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Jacinto Benavente

Jacinto Benavente
Born (1866-08-12)12 August 1866
Madrid, Spain
Died 14 July 1954(1954-07-14) (aged 87)
Madrid, Spain
Nationality Spanish
Notable awards Nobel Prize in Literature
1922

Jacinto Benavente y Martínez (12 August 1866 – 14 July 1954) was one of the foremost Spanish dramatists of the 20th century. He was awarded the Nobel Prize for Literature in 1922 "for the happy manner in which he has continued the illustrious traditions of the Spanish drama".

Born in Madrid, the son of a celebrated pediatrician, he returned drama to reality by way of social criticism: declamatory verse giving way to prose, melodrama to comedy, formula to experience, impulsive action to dialogue and the play of minds. Benavente showed a preoccupation with aesthetics and later with ethics.

A liberal monarchist and a critic of Socialism, he was a reluctant supporter of the Franco regime as the only viable alternative to what he considered the disastrous republican experiment of 1931–1936. Benavente died in Aldeaencabo de Escalona (Toledo) at the age of 87. He never married. According to many sources, he was homosexual.[1][2]

Jacinto Benavente Monument inside Retiro Park in Madrid,Spain

Principal works

Jacinto Benavente wrote 172 works. The most important works are:

  • La noche del sábado (1903), Imperia is a ballerina and later prostitute who falls in love with Prince Miguel, who will take the throne of Swabia.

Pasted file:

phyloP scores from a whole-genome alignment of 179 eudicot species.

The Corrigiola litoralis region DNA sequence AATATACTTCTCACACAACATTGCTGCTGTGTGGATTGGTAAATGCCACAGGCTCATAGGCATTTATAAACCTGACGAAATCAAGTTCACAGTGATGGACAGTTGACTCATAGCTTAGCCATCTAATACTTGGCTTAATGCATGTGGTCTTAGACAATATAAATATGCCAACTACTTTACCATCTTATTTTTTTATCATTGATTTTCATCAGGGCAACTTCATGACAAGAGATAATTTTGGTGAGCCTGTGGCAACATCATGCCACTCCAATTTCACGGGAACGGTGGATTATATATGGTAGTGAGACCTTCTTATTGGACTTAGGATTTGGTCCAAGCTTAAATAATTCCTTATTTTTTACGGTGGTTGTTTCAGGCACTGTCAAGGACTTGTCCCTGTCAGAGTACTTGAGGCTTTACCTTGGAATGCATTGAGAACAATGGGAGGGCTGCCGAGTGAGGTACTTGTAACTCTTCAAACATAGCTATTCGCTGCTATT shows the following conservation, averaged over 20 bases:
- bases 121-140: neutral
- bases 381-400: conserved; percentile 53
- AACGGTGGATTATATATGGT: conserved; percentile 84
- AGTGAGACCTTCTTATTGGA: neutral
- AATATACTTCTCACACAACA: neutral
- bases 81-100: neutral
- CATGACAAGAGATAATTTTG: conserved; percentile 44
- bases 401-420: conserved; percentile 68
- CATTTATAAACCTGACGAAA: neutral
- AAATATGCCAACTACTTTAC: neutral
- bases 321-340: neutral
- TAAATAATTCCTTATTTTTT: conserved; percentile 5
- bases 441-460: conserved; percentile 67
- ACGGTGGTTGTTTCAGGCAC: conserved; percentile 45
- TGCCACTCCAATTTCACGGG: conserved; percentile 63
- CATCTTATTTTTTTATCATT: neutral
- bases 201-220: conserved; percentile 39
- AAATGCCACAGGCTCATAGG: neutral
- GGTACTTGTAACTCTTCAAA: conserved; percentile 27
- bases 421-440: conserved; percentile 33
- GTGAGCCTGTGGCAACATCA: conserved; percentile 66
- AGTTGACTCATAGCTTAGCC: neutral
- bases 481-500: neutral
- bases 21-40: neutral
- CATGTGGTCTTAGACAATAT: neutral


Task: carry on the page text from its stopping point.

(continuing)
• Los intereses creados (1907), a comedy involving situations similar to those found in the Commedia dell'arte; it is Benavente's most famous and often performed work. It has been translated as The Bonds of Interest.
  • Rosas de otoño (1905), a sentimental comedy.
  • Señora ama (1908), penetrating psychological study of a woman jealous of her husband.
  • La malquerida (1913), a drama; the basis for the 1921 film The Passion Flower, starring Norma Talmadge.
  • La ciudad alegre y confiada (1916), continuation from Los intereses creados.
  • Campo de armiño (1916)
  • Lecciones de buen amor (1924)
  • La mariposa que voló sobre el mar (1926)
  • Pepa Doncel (1928)
  • Vidas cruzadas (1929)
  • Aves y pájaros (1940)
  • La honradez de la cerradura (1942)
  • La infanzona (1945)
  • Titania (1946)
  • La infanzona (1947)
  • Abdicación (1948)
  • Ha llegado Don Juan (1952)
  • El alfiler en la boca (1954)

References

  1. ^ Villena, Luis Antonio de (ed.) (2002), Amores iguales. Antología de la poesía gay y lésbica (in Español), Madrid: La Esfera,  
  2. ^ Garzón, Juan Ignacio García (14 July 2004), La paradoja del comediógrafo (in Español),  

External links

  • Works by Jacinto Benavente at Project Gutenberg
  • Works by or about Jacinto Benavente at Internet Archive
  • Works by Jacinto Benavente
  • Petri Liukkonen. "Jacinto Benavente". Books and Writers (kirjasto.sci.fi). Archived from the original on 4 July 2013.
  • Biography at the Nobel Prize official website
  • Biography and bibliography at Noble-Winners.com (unofficial) website
  • Brief article in the OnlineColumbia Encyclopedia
  • Encyclopedia of World Biography article, reproduced at BookRags.com
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